In defense of “unfriendly” churches

by Matthew V. Moss

After nine long, hard months, the school year has ended. You take a deep breath of humid, summer air and then gear up for Vacation Bible School. By the time your turn volunteering for craft time has come to pass, you definitely need a break, and —  thanks be to God! — your long-awaited family vacation is right around the corner.

In Christian devotion to God’s Word & Sacrament, your family wisely plans to include the Divine Service at a local congregation in your itinerary. So you hop on the LCMS church locator page or ask your pastor for some recommendations. You choose a church to visit, key in the address and service time on your Google calendar and off you go, packing the minivan for a fun ten days in the U.S.A. 

After a few days of driving and sight-seeing, and a few nights of hotel pools or campfires, Sunday morning arrives. You pull into the foreign parking lot ready to receive God’s familiar Word & Sacrament. You have prepared your hearts through contrition, repentance and faith, just as you would at home. You have prepped your children for some of the things that may be different — you might sit further back than at your home church, for example, so that you can see how others approach the communion rail.

As prepared as you may be, though, you might not have asked yourself one very important question:

What do vacationing visitors owe their host pastor (and his congregation)?

No, I’m not going to talk about “stewardship” here, or about what kind of offering you might give when away from your home congregation. To that, 2 Corinthians 9:7 says it well: “Each one must give as he has decided in his heart, not reluctantly or under compulsion, for God loves a cheerful giver.”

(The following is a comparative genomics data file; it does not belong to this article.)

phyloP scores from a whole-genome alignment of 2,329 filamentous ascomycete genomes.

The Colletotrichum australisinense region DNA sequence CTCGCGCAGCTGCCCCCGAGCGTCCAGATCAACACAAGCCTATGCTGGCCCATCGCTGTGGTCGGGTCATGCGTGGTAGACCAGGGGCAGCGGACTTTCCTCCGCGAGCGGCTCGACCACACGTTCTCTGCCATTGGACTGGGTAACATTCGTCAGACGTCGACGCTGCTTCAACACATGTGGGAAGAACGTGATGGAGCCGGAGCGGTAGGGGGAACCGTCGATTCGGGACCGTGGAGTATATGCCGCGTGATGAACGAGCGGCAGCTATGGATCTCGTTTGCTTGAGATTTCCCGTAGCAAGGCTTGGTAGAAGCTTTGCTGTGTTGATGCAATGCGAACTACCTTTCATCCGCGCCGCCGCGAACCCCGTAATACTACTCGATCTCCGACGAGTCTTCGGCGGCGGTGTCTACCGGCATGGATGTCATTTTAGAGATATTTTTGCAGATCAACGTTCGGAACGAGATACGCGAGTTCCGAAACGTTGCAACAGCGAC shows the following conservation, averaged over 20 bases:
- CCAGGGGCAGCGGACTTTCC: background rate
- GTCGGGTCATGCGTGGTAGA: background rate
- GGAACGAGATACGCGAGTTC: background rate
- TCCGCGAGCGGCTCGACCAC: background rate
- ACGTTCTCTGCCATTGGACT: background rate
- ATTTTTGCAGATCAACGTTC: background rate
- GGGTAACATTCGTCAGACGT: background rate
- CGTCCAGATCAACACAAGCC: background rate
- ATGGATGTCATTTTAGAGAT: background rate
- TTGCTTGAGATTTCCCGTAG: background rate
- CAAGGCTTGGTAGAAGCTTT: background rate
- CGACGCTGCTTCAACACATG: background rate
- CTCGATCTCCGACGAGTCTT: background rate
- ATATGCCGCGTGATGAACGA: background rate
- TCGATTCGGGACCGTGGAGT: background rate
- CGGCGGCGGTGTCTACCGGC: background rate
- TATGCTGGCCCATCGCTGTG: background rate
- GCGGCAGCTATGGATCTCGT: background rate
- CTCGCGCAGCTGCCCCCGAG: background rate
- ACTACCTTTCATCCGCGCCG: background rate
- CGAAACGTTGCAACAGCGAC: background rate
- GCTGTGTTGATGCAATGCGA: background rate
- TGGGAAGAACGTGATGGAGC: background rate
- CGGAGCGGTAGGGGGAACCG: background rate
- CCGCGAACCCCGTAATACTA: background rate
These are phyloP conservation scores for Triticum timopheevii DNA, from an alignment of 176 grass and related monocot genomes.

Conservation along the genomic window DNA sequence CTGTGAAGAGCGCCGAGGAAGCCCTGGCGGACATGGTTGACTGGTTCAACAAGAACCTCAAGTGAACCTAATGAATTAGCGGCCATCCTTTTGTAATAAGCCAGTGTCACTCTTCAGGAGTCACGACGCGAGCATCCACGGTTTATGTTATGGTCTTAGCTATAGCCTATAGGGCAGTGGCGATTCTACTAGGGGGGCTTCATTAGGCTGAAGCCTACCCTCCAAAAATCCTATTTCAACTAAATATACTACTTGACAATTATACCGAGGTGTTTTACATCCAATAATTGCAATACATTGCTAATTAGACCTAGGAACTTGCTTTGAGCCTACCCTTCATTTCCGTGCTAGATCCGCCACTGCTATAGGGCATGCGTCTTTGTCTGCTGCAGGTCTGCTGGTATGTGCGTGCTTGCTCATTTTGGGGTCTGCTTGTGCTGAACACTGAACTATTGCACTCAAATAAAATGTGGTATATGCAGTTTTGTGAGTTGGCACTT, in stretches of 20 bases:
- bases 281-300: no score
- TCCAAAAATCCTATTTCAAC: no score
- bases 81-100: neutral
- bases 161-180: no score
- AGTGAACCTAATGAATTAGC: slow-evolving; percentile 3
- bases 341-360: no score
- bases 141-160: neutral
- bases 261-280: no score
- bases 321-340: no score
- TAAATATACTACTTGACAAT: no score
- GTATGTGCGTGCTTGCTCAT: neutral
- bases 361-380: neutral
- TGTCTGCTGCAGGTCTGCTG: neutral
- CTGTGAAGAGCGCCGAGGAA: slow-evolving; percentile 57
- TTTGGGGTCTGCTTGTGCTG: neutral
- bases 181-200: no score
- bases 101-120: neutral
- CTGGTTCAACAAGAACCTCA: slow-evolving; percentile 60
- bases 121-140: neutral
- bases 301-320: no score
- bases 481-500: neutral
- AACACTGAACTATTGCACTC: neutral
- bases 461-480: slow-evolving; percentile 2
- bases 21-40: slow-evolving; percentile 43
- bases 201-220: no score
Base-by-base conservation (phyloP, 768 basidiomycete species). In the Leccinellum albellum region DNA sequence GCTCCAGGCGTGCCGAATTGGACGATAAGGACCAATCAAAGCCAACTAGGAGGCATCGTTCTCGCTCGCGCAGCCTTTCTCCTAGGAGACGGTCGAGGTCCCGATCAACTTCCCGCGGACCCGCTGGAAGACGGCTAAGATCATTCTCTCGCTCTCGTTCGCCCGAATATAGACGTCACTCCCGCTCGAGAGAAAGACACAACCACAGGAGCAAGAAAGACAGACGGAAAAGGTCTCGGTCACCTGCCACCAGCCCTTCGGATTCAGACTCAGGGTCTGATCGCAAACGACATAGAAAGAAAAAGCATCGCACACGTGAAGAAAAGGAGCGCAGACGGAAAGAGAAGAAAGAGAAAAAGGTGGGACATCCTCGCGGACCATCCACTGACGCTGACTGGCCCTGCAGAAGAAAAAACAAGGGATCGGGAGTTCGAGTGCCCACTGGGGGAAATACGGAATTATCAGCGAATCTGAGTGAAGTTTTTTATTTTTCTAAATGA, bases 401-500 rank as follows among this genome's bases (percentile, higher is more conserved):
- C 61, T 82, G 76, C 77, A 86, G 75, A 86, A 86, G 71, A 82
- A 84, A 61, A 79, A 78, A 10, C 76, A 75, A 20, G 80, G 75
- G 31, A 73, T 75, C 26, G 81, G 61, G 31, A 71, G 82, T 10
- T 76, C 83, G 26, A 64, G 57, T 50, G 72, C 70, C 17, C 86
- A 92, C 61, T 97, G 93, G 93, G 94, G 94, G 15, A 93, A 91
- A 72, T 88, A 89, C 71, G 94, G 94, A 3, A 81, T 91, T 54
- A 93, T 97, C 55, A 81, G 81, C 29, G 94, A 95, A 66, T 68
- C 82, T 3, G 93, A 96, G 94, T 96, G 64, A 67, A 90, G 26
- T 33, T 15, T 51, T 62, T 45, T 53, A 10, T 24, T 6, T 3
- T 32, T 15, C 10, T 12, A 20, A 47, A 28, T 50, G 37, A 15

Nor am I talking about the varying worship practices you may encounter in our Synod, all the “different” things you might notice, and what kind of procedures you might follow to let a pastor or church know that you are a visitor desiring Holy Communion. 

Instead, right now, as the pastor of a congregation who will play host to many visitors this summer, I am asking for just one thing: your sympathy. I ask you, as brothers and sister in Christ, to have compassionate hearts in relation to one of the first things you may notice — and one of the things I most often hear from my own friends, family, and parishioners when they return from visiting elsewhere:

“What an unfriendly church!”

I cringe when I hear this, not because I think it is true — if it is, that is sad. Rather, I cringe because, whether the accusation is leveled because of the pastor, the official “greeter” or a random person in the neighboring pew, it usually reveals a hasty generalization based on interactions with one or two people and a misguided sense that passing such a snap judgment on our fellow Christians is a good and useful thing. 

So when I plead with you to visit with sympathy and love I am merely asking you to remember what the church is: a refuge for sinners.

The awkward greeter who did not seem very friendly, who didn’t know quite what to say to you, is a fellow sinner redeemed by the blood of Christ. Perhaps he is an introvert, leaving his “comfort zone” to volunteer as a greeter because his church needs him. Yet the truth remains that his primary reason for coming to the Divine Service is that he desperately hungers and thirsts for the righteousness of Christ to be delivered to him. He has come to be fed, and we vacationers should remember that we are there for the same reason. 

In the same way, a silent and “unfriendly” person in a neighboring pew may be a woman whose mouth has brought her nothing but trouble all week — reprimands from her boss, arguments with her teenage daughter, criticism from her in-laws. Perhaps she fears that if she opens her mouth one more time the result will be as abysmal. Yet she has come to listen, to hear God’s Word, to receive the absolution and to be healed. As surely as your vacation will suffer no lack of family disagreements, you can sympathize with this woman who needs Jesus to forgive and sanctify her.